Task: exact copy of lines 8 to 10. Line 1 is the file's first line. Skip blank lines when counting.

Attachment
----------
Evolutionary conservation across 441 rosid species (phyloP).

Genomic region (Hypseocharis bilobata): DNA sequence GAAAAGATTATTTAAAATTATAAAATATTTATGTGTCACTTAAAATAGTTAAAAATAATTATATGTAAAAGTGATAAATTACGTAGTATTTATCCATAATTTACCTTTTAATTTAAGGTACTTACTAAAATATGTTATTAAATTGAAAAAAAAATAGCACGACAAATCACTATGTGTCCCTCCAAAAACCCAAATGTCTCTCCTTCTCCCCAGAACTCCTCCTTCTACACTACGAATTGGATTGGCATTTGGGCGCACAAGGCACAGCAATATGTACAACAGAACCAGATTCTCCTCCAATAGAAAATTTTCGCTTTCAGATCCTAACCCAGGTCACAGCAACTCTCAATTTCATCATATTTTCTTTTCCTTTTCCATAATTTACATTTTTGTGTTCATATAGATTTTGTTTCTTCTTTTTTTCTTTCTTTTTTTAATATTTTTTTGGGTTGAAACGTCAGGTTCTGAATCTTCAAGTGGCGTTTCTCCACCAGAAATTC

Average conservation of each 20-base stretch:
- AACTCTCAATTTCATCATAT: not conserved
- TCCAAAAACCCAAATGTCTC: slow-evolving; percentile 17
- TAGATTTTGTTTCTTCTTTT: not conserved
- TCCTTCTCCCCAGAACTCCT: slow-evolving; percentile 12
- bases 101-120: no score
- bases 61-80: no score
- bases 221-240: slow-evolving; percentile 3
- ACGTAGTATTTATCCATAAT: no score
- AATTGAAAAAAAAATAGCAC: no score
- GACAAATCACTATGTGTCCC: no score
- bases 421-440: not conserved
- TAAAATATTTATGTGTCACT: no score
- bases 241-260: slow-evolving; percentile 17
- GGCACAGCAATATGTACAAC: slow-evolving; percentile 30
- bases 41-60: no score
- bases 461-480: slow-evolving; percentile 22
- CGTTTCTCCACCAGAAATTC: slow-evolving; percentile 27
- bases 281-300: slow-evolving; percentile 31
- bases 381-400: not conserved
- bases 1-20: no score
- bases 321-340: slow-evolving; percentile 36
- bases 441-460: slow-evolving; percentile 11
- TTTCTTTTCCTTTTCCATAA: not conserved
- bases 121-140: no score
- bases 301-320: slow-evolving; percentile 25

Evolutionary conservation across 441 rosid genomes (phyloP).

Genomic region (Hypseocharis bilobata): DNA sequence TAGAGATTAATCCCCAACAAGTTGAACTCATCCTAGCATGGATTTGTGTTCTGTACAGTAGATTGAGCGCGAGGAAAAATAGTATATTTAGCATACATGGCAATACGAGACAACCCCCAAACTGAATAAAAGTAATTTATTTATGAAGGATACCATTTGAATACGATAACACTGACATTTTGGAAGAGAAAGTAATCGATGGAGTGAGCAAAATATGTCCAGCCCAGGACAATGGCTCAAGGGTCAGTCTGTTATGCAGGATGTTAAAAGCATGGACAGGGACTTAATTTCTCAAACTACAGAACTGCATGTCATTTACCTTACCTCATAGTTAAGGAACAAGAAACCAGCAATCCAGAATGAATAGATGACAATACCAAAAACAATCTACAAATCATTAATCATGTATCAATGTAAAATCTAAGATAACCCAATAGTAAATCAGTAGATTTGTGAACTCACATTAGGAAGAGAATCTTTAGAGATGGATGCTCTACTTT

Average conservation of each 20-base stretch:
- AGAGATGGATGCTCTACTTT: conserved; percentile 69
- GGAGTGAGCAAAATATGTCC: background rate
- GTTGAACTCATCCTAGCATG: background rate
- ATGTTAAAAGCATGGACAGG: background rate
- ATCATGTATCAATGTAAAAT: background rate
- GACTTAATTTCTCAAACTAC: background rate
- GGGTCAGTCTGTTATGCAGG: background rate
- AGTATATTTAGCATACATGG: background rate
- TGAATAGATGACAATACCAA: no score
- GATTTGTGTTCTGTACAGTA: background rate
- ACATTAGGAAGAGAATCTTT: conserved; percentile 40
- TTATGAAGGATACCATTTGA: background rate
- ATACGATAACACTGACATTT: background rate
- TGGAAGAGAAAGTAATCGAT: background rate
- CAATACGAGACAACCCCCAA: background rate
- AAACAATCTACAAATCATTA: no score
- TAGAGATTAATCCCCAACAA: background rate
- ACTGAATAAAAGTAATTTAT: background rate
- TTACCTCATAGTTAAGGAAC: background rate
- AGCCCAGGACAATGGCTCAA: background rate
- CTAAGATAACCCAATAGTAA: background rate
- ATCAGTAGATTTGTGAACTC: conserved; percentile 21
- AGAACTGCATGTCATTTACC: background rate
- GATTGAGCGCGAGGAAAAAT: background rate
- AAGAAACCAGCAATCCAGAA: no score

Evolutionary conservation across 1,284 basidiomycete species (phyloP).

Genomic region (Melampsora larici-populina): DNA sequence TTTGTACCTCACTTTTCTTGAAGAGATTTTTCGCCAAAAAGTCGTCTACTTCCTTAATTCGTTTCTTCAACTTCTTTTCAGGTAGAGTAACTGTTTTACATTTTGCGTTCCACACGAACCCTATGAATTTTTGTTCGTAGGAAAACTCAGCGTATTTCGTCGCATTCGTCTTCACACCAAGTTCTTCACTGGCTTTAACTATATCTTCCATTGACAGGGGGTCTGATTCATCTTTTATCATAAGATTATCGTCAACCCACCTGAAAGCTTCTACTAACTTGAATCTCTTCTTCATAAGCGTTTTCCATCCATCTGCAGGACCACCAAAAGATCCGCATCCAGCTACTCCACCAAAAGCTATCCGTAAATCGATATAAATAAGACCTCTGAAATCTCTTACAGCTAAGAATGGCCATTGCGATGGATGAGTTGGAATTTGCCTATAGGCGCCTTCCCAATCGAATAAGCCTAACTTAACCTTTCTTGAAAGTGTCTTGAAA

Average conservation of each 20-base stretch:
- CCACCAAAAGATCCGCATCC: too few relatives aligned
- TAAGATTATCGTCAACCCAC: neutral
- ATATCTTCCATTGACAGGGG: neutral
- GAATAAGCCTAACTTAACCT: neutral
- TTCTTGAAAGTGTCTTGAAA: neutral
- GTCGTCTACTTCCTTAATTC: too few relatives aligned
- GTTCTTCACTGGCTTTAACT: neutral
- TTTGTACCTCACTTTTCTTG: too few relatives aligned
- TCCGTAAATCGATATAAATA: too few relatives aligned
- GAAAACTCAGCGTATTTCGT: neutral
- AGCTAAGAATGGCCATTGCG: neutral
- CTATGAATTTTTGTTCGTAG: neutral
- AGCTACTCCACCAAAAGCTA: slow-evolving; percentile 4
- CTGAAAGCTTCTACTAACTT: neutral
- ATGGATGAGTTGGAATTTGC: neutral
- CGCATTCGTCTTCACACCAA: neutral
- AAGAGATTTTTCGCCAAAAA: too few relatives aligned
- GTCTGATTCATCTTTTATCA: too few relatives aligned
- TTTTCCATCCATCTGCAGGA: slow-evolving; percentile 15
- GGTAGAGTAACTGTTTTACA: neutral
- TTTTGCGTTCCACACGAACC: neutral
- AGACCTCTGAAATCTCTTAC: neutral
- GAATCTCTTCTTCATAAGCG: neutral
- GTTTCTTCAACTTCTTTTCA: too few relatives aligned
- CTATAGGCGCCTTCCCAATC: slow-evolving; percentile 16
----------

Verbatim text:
- bases 101-120: no score
- bases 61-80: no score
- bases 221-240: slow-evolving; percentile 3